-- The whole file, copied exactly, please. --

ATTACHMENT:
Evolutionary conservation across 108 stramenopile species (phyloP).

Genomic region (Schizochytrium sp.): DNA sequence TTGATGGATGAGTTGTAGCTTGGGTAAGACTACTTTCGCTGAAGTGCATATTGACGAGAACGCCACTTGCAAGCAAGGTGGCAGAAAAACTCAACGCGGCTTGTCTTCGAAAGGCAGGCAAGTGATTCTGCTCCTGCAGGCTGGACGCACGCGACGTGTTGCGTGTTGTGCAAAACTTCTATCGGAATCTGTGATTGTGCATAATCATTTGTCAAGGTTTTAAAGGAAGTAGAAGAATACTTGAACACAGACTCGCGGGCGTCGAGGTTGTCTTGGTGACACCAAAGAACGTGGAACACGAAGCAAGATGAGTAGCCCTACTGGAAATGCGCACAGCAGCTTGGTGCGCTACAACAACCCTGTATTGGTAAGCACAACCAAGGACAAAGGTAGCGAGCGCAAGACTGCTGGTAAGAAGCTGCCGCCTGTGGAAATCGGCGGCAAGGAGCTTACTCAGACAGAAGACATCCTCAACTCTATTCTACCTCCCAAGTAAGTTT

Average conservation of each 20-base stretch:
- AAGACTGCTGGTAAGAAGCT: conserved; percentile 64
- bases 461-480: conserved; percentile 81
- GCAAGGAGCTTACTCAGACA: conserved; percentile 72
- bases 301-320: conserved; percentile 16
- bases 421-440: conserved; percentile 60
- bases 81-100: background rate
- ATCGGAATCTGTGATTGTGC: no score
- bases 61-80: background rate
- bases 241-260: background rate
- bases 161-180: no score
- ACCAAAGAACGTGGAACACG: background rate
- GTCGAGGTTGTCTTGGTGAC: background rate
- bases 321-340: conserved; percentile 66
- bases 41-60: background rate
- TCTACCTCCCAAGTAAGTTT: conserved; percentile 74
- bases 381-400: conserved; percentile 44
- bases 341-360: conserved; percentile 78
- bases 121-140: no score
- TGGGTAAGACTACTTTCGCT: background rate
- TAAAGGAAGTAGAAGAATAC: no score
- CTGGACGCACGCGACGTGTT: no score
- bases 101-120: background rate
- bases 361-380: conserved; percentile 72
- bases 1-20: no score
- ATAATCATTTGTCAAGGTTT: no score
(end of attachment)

Evolutionary conservation across 108 stramenopile species (phyloP).

Genomic region (Schizochytrium sp.): DNA sequence TTGATGGATGAGTTGTAGCTTGGGTAAGACTACTTTCGCTGAAGTGCATATTGACGAGAACGCCACTTGCAAGCAAGGTGGCAGAAAAACTCAACGCGGCTTGTCTTCGAAAGGCAGGCAAGTGATTCTGCTCCTGCAGGCTGGACGCACGCGACGTGTTGCGTGTTGTGCAAAACTTCTATCGGAATCTGTGATTGTGCATAATCATTTGTCAAGGTTTTAAAGGAAGTAGAAGAATACTTGAACACAGACTCGCGGGCGTCGAGGTTGTCTTGGTGACACCAAAGAACGTGGAACACGAAGCAAGATGAGTAGCCCTACTGGAAATGCGCACAGCAGCTTGGTGCGCTACAACAACCCTGTATTGGTAAGCACAACCAAGGACAAAGGTAGCGAGCGCAAGACTGCTGGTAAGAAGCTGCCGCCTGTGGAAATCGGCGGCAAGGAGCTTACTCAGACAGAAGACATCCTCAACTCTATTCTACCTCCCAAGTAAGTTT

Average conservation of each 20-base stretch:
- AAGACTGCTGGTAAGAAGCT: conserved; percentile 64
- bases 461-480: conserved; percentile 81
- GCAAGGAGCTTACTCAGACA: conserved; percentile 72
- bases 301-320: conserved; percentile 16
- bases 421-440: conserved; percentile 60
- bases 81-100: background rate
- ATCGGAATCTGTGATTGTGC: no score
- bases 61-80: background rate
- bases 241-260: background rate
- bases 161-180: no score
- ACCAAAGAACGTGGAACACG: background rate
- GTCGAGGTTGTCTTGGTGAC: background rate
- bases 321-340: conserved; percentile 66
- bases 41-60: background rate
- TCTACCTCCCAAGTAAGTTT: conserved; percentile 74
- bases 381-400: conserved; percentile 44
- bases 341-360: conserved; percentile 78
- bases 121-140: no score
- TGGGTAAGACTACTTTCGCT: background rate
- TAAAGGAAGTAGAAGAATAC: no score
- CTGGACGCACGCGACGTGTT: no score
- bases 101-120: background rate
- bases 361-380: conserved; percentile 72
- bases 1-20: no score
- ATAATCATTTGTCAAGGTTT: no score